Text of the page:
UK terrestrial TV broadcast infrastructure provider Arqiva announced last week that it is seeking permission from regulator Ofcom to begin closed trials this year of 3DTV broadcasting, writes Richard Dean.
If granted, the trials will employ DVB-T2/MPEG-4 broadcasting and encoding technology, which is claimed to be up to 67% more efficient than the legacy DVB T1/MPEG-2 currently used for Freeview SD.
“We want to get ahead of the curve with 3D technology in case one or more of our customers want it,” said Steve Holebrook, MD at Arqiva Terrestrial Broadcast.
Arqiva’s Head of DVB-T2 Technology Development, Mike Brooks, revealed that the company is pursuing the ‘Service Compatible’ (SC) 3D mode adopted for Blu-ray discs, which supplements a normal 2D TV channel with a difference (‘delta’) signal from which two separate images can derived.
This contrasts with the ‘Frame and Infrastructure Compatible’ (FIC) system to be used for Sky 3DTV, in which both images are anamorphically squeezed vertically (or in the case of Sky) horizontally into one HD picture for broadcast. Again, the set-top box then extracts full frame images for each eye.
While stressing that FIC suits Sky’s business model, Brooks said that it calls for controlled access via the MHEG ‘red button’ or other dedicated channel as it is not 2D-compatible – which for a public service broadcaster would mean wasteful simulcasting.
Not only is SC inherently more bandwidth-efficient, as the delta signal only adds between 20% and 60% which in turn can be fed into a normal statistically multiplexed channel bundle, but requires no simulcasting as it is 2D-compatible. However this necessitates significant infrastuctural changes, plus more intense processing at the receiver end.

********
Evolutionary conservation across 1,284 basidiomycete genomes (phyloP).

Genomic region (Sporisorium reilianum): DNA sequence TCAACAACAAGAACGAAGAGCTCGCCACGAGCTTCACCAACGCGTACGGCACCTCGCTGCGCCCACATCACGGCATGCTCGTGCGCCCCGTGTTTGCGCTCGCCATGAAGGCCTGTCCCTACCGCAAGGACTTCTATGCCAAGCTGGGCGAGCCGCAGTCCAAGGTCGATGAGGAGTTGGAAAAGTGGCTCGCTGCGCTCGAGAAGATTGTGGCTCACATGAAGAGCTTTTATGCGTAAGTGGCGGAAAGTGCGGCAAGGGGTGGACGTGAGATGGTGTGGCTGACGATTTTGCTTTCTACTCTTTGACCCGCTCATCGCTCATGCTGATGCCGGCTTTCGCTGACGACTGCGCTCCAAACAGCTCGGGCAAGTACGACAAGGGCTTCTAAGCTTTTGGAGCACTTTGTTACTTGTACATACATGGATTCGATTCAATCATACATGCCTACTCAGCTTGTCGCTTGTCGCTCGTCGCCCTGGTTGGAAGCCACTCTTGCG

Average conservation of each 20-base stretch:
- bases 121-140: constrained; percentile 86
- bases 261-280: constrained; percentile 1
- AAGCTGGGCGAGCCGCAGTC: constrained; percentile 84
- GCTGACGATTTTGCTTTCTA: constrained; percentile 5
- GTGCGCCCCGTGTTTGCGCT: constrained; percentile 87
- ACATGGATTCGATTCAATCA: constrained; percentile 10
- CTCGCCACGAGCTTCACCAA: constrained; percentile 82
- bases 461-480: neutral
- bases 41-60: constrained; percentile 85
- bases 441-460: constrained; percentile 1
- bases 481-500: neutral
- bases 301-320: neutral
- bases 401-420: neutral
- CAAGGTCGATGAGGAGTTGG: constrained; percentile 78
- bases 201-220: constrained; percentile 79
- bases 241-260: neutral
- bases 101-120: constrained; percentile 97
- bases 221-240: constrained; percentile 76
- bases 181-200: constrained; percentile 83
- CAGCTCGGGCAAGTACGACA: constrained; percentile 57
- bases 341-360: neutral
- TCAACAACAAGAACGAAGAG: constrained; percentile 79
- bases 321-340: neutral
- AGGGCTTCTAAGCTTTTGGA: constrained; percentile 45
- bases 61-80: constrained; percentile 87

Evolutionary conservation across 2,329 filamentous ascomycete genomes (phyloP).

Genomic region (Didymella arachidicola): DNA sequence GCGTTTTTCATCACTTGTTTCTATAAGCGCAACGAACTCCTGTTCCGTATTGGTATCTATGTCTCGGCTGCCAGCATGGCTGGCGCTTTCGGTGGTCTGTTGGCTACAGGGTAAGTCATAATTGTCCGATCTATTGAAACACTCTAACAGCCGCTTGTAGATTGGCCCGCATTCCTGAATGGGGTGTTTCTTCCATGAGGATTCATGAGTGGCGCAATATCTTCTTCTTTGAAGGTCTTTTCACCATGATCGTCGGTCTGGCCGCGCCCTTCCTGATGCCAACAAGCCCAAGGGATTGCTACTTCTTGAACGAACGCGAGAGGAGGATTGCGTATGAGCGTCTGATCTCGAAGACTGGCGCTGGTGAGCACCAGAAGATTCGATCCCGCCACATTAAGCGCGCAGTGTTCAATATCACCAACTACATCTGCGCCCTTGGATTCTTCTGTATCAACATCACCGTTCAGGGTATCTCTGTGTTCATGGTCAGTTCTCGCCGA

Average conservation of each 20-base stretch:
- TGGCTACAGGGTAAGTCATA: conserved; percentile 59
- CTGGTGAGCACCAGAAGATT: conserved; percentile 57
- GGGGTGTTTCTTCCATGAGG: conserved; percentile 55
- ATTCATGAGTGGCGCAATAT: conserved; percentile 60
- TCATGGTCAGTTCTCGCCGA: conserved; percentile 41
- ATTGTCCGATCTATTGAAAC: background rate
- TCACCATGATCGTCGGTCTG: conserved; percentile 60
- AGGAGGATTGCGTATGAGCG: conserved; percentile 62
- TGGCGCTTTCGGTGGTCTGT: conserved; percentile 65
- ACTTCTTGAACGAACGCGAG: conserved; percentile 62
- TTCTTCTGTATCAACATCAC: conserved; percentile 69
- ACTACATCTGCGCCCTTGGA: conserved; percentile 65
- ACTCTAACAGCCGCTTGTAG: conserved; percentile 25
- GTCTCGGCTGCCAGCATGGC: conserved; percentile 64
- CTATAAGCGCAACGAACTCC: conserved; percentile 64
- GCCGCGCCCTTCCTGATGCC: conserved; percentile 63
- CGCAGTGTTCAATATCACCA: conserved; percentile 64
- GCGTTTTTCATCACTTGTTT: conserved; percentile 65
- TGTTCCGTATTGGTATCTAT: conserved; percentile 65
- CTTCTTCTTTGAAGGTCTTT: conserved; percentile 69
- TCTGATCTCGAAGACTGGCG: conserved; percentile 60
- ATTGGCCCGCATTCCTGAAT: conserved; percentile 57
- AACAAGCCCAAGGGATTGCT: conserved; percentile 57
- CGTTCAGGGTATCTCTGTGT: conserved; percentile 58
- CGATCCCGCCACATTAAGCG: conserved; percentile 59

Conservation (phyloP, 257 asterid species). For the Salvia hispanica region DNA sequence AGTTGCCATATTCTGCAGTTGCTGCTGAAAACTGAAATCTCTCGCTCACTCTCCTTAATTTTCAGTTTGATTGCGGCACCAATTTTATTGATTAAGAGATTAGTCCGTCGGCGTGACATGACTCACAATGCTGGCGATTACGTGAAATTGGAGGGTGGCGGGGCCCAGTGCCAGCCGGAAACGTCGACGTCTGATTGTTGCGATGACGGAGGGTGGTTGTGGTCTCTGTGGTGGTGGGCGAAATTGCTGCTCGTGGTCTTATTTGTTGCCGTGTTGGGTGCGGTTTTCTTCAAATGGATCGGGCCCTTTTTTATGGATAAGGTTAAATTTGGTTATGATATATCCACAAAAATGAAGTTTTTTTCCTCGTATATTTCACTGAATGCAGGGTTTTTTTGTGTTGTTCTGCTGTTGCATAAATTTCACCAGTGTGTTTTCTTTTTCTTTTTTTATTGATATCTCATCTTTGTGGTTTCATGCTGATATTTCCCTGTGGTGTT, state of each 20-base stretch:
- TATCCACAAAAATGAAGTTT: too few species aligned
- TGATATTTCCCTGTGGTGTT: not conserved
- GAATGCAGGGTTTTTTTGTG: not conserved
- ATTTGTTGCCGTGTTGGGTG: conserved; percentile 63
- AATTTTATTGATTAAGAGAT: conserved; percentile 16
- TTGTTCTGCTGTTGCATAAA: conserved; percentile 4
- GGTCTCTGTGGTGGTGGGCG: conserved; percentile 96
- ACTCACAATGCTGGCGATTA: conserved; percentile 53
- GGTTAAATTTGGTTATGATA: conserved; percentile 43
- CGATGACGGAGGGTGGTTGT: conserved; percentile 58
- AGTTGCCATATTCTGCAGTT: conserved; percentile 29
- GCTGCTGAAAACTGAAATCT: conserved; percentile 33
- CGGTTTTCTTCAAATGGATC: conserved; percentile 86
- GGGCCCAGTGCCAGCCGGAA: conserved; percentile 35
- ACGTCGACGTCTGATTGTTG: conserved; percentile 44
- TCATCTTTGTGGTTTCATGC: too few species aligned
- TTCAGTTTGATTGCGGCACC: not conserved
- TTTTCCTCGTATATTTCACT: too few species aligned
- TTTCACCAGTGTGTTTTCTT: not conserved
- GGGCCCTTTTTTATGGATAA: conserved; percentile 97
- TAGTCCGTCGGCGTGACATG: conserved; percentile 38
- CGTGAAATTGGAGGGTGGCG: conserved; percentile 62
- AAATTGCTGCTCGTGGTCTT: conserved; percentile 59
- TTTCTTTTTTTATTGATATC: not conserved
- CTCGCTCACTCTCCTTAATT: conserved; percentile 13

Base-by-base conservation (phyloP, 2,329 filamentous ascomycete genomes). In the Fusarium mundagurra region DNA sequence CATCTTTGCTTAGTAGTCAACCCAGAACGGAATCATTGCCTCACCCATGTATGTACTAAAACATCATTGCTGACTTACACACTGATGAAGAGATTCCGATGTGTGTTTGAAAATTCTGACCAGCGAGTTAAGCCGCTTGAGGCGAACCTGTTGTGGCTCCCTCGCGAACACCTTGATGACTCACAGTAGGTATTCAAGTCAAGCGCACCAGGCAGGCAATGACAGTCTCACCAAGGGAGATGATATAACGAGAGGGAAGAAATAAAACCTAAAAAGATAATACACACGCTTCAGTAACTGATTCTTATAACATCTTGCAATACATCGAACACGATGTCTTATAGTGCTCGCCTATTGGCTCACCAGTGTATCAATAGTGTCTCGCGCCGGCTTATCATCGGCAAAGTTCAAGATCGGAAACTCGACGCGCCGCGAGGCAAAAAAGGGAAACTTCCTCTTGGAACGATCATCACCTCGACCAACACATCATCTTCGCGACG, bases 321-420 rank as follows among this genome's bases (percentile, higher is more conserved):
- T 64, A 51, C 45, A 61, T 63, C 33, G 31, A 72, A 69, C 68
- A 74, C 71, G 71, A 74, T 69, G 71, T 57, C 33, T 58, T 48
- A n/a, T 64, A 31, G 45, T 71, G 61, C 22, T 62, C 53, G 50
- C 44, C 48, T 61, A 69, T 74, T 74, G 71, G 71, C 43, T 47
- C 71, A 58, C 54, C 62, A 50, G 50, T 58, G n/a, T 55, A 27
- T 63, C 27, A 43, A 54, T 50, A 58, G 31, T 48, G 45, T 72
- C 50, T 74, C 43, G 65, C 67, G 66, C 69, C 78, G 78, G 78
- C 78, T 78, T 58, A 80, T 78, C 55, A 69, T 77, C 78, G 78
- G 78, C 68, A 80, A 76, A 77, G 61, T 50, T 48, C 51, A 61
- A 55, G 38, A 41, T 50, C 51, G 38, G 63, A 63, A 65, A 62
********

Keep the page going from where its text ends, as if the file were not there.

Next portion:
Incidentally some of the leading 3D producers attending the recent 3D Masters conference believe that a separate, slower cut is needed for 3D – so challenging any suggestion that 2D/3D compatibility is desirable or even possible.
“Modern sets already contain up to five processor chips so we don’t see receiver decoding power as a problem,” said Brooks. “Also the technology used over the air can differ from that employed for connection to the set.” This invites the development of dual-mode STBs, capable of decoding both frame- and delta-based 3D broadcasting methods while delivering signals to the set through a standard protocol such as HDMI.
Earlier last week BBC Head of HD and 3D, Danielle Nagler, announced that the Corporation was hoping to capture portions of the London 2012 Olympics in 3D, notably the opening and closing ceremonies, but the BBC has yet to make any commitments on 3DTV broadcasting.